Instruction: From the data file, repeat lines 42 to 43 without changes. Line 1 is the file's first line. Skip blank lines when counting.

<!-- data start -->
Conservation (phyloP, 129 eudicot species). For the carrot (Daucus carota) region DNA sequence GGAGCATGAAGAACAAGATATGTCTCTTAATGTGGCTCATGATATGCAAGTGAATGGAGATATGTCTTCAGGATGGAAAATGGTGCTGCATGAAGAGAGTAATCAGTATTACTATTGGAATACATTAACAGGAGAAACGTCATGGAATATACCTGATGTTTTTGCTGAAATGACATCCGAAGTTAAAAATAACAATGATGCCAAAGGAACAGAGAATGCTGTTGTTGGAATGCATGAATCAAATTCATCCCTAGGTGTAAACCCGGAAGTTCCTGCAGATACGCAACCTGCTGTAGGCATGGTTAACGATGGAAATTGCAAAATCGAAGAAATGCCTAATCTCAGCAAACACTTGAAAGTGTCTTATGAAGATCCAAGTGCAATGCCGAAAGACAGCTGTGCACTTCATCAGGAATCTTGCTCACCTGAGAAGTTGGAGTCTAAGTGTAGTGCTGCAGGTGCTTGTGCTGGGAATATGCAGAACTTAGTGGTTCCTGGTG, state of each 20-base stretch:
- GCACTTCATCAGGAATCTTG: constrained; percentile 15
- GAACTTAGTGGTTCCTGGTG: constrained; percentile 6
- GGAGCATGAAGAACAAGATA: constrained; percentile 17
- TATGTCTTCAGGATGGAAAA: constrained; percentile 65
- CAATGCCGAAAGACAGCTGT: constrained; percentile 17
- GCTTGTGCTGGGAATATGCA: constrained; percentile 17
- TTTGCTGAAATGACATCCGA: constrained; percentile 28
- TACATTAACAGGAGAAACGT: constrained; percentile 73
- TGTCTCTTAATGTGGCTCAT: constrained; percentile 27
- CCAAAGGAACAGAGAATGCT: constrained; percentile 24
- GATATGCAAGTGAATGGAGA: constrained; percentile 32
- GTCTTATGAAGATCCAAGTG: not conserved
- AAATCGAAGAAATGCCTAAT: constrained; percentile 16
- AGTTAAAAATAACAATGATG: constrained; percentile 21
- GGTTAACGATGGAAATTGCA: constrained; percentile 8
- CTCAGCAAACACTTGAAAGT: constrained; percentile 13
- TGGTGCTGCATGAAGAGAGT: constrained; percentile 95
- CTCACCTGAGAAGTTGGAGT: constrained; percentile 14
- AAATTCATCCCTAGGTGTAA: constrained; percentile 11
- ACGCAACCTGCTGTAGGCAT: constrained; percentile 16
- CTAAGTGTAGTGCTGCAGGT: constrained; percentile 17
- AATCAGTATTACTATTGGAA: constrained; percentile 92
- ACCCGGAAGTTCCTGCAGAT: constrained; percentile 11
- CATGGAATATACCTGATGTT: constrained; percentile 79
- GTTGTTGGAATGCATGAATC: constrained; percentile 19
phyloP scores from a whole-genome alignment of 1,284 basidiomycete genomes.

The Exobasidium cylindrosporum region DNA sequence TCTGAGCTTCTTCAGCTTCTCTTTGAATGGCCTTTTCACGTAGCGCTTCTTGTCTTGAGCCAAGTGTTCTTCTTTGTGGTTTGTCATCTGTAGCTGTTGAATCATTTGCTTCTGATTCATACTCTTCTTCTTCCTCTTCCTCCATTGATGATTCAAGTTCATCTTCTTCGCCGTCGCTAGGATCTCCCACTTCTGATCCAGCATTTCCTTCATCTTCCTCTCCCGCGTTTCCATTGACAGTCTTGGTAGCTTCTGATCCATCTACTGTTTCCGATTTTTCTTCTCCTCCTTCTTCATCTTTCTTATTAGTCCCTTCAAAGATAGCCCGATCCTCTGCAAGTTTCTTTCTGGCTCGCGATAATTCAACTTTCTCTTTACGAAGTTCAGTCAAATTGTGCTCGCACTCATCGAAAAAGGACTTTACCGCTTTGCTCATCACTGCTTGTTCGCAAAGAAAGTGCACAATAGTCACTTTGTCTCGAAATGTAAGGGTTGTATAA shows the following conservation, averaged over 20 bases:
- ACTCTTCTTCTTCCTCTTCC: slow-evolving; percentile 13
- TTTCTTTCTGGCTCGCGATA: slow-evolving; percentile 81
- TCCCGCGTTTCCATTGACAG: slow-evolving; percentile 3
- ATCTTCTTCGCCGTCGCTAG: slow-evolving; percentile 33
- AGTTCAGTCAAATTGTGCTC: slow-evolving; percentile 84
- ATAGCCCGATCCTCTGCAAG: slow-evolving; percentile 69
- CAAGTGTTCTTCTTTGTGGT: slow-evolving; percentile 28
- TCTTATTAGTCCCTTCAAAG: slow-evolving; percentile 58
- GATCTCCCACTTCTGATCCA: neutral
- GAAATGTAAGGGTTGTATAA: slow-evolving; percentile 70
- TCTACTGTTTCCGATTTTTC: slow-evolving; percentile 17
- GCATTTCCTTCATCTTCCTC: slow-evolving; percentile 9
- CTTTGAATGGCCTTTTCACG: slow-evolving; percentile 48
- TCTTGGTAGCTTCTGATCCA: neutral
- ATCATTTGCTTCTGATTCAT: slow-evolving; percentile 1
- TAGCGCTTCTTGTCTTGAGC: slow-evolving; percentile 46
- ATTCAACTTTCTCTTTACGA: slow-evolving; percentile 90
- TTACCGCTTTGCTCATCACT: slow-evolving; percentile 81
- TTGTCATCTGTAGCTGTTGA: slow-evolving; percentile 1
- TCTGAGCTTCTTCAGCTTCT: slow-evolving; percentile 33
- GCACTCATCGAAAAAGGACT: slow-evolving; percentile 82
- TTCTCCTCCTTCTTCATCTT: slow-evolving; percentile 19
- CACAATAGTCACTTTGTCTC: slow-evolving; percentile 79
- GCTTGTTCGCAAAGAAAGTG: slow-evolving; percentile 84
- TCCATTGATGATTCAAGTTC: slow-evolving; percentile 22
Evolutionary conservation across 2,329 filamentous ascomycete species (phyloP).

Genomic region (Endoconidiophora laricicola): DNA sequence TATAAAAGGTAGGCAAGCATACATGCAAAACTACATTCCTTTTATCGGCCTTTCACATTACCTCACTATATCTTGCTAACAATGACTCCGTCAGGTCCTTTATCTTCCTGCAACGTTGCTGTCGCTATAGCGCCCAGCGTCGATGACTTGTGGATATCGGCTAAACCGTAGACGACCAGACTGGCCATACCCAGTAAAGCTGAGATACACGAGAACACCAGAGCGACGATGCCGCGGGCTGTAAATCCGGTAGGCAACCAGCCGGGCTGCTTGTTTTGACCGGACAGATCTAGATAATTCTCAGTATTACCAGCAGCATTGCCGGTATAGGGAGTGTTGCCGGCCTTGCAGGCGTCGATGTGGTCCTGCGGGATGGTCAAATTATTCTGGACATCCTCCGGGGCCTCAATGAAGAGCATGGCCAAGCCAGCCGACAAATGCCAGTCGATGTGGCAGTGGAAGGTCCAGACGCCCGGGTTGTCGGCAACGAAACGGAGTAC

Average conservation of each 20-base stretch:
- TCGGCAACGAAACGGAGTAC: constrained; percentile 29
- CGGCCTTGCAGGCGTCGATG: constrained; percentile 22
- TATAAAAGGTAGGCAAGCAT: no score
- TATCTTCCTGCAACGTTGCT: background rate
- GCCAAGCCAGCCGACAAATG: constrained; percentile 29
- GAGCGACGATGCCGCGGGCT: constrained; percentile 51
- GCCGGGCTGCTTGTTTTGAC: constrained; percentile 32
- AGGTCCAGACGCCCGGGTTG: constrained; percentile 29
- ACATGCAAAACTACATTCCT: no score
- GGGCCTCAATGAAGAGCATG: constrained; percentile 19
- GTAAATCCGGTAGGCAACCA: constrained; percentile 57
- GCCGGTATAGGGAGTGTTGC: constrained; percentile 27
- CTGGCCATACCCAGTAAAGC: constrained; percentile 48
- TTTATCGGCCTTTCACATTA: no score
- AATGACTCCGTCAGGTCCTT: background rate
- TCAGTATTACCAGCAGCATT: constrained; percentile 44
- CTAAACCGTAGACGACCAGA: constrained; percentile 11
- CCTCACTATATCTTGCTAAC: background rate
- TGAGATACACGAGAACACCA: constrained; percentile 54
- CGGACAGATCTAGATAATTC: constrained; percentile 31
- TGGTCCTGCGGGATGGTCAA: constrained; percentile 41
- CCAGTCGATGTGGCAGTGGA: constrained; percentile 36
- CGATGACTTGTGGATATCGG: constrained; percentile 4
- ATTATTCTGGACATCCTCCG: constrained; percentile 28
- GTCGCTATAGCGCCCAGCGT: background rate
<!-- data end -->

- TCTTGGTAGCTTCTGATCCA: neutral
- ATCATTTGCTTCTGATTCAT: slow-evolving; percentile 1